I’m in the middle of a study on the book of Exodus for a teaching I hope to give at a kids camp in July. I discovered this fascinating book called The Pentateuch As Narrative. Although my roommate informs me that it’s not a universally intriguing title, I was drawn in by it. Here’s why- I love stories. I love stories of all kinds: true, fiction, short, long, funny, disturbing or serious. I came to discover, last year while doing the School of Biblical Studies, that the Bible is chalked FULL of true and interesting stories.
I see that yawn/eye roll. But don’t give up yet. In studying about Moses, I found a treasure that I want to investigate with you. All throughout the Bible (from cover to cover) are themes and connections. The connections are sometimes too big picture for us to catch and certainly too subtle for a cursory reading.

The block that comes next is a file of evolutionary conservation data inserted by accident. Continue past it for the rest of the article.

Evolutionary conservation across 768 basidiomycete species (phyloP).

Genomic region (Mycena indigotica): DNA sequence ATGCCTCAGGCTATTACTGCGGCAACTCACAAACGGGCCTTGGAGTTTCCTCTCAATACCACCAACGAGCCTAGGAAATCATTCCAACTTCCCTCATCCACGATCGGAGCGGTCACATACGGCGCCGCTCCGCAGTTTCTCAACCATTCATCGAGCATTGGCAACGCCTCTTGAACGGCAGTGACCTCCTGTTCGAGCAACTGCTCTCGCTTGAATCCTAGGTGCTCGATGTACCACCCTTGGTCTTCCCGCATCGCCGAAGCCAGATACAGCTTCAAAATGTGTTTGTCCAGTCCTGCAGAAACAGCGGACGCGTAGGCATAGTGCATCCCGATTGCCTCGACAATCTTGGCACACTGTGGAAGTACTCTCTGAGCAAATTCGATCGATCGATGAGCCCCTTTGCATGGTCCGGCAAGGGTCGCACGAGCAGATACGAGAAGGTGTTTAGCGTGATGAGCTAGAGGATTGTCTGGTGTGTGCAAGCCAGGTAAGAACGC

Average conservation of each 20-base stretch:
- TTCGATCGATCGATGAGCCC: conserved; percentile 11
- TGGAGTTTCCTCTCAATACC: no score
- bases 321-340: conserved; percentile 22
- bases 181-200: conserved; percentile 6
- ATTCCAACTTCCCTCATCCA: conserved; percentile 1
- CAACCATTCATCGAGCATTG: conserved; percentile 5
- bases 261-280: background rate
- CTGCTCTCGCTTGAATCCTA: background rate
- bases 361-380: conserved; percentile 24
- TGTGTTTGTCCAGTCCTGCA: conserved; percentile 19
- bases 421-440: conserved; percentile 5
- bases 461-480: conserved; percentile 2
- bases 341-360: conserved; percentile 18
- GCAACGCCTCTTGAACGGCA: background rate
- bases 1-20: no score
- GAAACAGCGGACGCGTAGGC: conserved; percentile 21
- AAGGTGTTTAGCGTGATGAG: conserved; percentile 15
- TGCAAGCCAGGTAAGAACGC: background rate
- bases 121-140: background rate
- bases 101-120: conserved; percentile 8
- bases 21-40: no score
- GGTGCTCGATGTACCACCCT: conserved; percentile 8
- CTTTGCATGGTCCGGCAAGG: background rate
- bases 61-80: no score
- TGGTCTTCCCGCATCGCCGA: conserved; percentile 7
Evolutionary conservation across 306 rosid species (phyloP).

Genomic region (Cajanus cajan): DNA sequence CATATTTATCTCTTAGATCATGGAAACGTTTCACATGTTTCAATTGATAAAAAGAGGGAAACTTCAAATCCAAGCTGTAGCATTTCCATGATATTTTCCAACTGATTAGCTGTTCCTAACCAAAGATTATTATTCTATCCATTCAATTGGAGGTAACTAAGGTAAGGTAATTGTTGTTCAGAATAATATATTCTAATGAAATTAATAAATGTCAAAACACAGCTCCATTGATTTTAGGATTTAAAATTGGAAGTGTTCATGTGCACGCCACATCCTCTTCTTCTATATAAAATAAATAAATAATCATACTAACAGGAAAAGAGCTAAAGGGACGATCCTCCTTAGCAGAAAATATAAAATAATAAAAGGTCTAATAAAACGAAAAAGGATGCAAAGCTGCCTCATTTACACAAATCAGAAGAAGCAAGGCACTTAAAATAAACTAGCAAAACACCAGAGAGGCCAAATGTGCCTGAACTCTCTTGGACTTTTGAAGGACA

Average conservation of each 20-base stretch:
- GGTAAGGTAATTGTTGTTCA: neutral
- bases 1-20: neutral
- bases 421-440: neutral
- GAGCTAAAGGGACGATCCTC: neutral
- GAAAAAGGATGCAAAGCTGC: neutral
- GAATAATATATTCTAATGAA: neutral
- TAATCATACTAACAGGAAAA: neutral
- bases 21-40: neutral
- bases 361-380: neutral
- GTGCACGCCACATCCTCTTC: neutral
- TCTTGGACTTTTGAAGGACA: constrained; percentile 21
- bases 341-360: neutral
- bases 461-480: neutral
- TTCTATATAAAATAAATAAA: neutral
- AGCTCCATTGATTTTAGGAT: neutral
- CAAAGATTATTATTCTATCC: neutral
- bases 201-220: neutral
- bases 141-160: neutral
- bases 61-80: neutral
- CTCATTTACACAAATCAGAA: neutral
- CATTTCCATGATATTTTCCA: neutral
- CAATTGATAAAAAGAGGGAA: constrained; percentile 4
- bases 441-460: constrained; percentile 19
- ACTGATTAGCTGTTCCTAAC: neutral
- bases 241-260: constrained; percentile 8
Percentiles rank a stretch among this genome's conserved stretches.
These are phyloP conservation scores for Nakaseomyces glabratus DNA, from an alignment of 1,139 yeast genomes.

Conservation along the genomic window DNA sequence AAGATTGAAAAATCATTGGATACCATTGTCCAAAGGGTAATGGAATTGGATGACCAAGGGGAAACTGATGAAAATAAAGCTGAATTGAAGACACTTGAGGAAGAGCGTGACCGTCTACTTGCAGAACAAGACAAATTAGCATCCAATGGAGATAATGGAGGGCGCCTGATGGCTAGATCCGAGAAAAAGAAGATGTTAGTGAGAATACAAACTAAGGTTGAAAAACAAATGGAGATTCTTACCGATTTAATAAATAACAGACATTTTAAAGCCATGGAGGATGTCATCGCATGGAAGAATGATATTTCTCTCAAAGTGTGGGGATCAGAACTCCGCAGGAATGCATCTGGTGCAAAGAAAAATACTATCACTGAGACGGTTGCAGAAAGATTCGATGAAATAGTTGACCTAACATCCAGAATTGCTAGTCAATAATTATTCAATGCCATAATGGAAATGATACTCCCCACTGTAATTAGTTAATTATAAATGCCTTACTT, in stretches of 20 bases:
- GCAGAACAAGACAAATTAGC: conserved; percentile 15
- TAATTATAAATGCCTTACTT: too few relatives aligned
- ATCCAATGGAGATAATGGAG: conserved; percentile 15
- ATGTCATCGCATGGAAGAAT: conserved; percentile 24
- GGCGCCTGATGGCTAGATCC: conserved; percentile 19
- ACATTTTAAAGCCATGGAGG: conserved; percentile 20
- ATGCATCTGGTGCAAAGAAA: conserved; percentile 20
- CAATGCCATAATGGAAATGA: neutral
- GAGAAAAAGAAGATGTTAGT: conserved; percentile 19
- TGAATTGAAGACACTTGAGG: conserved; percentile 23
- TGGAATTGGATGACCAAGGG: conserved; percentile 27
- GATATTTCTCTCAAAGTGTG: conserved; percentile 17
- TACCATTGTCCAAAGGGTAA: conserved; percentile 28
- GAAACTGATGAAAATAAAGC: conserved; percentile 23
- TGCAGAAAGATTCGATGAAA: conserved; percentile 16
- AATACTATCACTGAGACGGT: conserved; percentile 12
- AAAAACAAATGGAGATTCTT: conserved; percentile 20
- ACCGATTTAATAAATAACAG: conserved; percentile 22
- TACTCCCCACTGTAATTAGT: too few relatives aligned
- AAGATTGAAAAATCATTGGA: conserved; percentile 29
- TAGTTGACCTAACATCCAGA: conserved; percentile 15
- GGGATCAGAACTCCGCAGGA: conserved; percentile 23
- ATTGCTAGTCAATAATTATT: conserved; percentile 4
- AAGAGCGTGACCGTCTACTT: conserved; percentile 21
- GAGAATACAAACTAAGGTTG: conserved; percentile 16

Here’s what jumped out today: this book about the Pentateuch (the first 5 books of the Bible, written by Moses) points out that Moses met his wife by a well (Ex. 2:15-22). Not only that, but she was not a Hebrew (not so shocking for us, but for the original reader, this would have been noteworthy). This is a pattern with many of God’s chosen men preceding Moses. Isaac (Gen. 24), Jacob (Gen. 29) and Judah (Gen. 38) also met the mother of their children (all foreigners) at a well. These are not just men, these men are the ones through whom God promised to get the whole world blessed (ancestors of Jesus). Although Moses is not an ancestor of Jesus, he is a foreshadow of Jesus in that he delivers God’s people from slavery into the land of promise (The book of Matthew shows the parallels between Moses/Israel and Jesus in detail)…. Continue reading “Dating in Antiquity”